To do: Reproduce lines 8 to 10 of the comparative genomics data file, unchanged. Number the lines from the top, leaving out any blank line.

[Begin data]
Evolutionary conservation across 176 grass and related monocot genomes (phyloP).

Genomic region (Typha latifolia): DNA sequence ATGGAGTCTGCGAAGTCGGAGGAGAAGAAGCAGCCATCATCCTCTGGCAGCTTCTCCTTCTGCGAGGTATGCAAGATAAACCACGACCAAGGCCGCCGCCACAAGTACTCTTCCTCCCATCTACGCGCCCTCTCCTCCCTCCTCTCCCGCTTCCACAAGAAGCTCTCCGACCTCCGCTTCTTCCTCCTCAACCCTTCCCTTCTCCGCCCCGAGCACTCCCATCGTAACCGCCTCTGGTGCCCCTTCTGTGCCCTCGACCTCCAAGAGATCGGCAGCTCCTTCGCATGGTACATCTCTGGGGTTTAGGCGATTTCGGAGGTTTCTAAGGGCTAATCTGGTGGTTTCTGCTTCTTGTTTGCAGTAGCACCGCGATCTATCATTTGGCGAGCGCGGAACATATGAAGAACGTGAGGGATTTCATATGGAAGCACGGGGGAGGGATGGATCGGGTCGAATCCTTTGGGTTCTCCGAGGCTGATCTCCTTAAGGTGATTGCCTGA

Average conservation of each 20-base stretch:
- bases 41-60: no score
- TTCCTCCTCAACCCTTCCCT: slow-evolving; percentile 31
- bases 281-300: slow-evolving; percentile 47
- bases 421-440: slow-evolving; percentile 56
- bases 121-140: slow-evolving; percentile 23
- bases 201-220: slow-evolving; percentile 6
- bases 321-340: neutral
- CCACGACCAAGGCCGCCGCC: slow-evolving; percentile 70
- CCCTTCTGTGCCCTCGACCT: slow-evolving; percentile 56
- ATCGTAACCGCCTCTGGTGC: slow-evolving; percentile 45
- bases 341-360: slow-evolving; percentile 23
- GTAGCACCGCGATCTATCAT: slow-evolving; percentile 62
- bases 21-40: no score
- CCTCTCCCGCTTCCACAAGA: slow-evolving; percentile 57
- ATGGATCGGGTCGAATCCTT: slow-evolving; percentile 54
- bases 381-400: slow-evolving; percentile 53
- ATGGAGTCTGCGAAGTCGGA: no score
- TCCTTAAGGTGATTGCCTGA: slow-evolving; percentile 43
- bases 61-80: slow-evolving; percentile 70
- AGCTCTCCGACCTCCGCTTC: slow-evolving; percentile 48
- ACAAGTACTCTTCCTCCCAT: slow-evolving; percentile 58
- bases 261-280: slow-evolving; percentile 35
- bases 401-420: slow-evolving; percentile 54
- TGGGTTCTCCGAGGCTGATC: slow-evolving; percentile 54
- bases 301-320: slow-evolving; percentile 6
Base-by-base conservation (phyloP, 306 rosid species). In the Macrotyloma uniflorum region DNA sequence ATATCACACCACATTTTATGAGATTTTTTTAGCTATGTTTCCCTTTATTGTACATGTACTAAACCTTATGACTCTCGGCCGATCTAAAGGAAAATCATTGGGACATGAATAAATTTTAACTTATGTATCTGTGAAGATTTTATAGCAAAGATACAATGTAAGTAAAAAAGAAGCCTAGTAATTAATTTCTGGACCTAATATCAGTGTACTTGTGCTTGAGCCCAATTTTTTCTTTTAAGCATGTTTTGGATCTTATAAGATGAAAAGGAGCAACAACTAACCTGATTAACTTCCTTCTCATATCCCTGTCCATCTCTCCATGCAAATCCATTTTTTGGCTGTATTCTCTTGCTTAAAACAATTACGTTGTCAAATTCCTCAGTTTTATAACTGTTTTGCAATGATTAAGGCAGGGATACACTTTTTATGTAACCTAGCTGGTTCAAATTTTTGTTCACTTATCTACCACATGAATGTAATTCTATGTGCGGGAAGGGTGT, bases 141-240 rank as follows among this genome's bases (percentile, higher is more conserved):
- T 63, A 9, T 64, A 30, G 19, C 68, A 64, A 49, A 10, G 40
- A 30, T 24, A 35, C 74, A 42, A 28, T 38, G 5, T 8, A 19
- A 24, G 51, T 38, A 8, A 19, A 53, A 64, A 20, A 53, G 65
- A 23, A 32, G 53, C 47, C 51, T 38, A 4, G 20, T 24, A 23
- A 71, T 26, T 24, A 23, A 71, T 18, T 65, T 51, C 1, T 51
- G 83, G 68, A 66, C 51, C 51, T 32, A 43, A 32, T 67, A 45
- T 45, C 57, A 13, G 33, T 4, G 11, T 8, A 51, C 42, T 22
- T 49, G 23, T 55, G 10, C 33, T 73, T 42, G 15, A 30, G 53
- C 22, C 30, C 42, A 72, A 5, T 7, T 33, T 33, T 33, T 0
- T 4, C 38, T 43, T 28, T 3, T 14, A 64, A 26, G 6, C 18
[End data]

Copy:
- bases 121-140: slow-evolving; percentile 23
- bases 201-220: slow-evolving; percentile 6
- bases 321-340: neutral